Senna pendula var. glabrata
Synonym(s): Cassia bicapsularis
Not native to Florida
This plant is an invasive exotic that is altering native plant communities by displacing native species, changing community structures or ecological functions, or hybridizing with natives.
This species should never be planted (many with this designation are prohibited by law), and generally should be removed whenever possible.
Valamuerto is an occasional shrub of disturbed sites and landscapes in central and south Florida. This South American native has been introduced into Florida, Texas, Arizona and California. In south Florida it is a particularly invasive, moving into hardwood hammocks, basin swamps, coastal strands and canal banks.
Growing to 4m (13 ft.) tall, it blooms in fall and winter with many yellow flowers appearing in three to 12 flowered racemes at the tips of stems. The petals are 3-4cm (1-1/8 to 1-9/16 in.) across with prominent curved stamens and filament. The fruit is a brown, slender, glabrous cylindric pod 7-12cm (2-3/4 to 4-3/4 in.) long. The alternate leaves are pinnately compound with three to six pairs of oblong leaflets with rounded tips. The terminal leaflets are longest and up to 4cm (~1-1/2 in.) long. Senna pendula glabrata has a spherical gland on top of the rachis between the lowermost leaflets, and also sometimes some of the other leaflets.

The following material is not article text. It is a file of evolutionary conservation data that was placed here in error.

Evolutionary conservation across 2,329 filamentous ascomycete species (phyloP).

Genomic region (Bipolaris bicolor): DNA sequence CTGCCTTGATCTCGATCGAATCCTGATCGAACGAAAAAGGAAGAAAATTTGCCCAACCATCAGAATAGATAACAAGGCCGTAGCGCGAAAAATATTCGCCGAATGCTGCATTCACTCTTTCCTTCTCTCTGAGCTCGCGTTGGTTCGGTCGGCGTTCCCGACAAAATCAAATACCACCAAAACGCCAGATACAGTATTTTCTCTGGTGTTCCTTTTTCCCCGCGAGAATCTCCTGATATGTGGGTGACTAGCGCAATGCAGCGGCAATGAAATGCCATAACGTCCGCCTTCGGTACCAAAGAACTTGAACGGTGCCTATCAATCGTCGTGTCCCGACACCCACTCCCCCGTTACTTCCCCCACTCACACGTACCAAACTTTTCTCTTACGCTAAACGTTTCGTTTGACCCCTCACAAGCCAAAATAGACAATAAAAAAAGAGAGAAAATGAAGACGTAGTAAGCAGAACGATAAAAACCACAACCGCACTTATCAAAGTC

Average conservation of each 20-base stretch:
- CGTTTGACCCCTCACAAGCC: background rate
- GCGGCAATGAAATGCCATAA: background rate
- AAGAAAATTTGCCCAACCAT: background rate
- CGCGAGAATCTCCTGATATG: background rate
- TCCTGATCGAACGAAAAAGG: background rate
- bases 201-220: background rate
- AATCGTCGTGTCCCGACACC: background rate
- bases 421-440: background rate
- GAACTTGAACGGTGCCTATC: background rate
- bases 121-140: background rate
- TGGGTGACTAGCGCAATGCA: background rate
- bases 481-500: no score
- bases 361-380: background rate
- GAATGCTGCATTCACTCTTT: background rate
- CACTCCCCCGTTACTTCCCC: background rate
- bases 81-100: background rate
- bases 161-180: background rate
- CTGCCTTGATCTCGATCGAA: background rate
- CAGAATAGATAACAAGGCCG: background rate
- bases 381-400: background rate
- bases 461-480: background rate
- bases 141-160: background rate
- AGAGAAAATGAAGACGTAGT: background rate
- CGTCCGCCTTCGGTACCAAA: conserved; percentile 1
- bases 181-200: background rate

Senna pendula is a member of the Fabaceae - Pea family.
Other species of the Senna genus in the Wild Florida Photo database:
Senna ligustrina - PRIVET WILD SENSITIVE PLANT
Senna mexicana var. chapmanii - CHAPMAN'S WILD SENSITIVE PLANT
Senna obtusifolia - COFFEEWEED
Date record last modified: Dec 19, 2018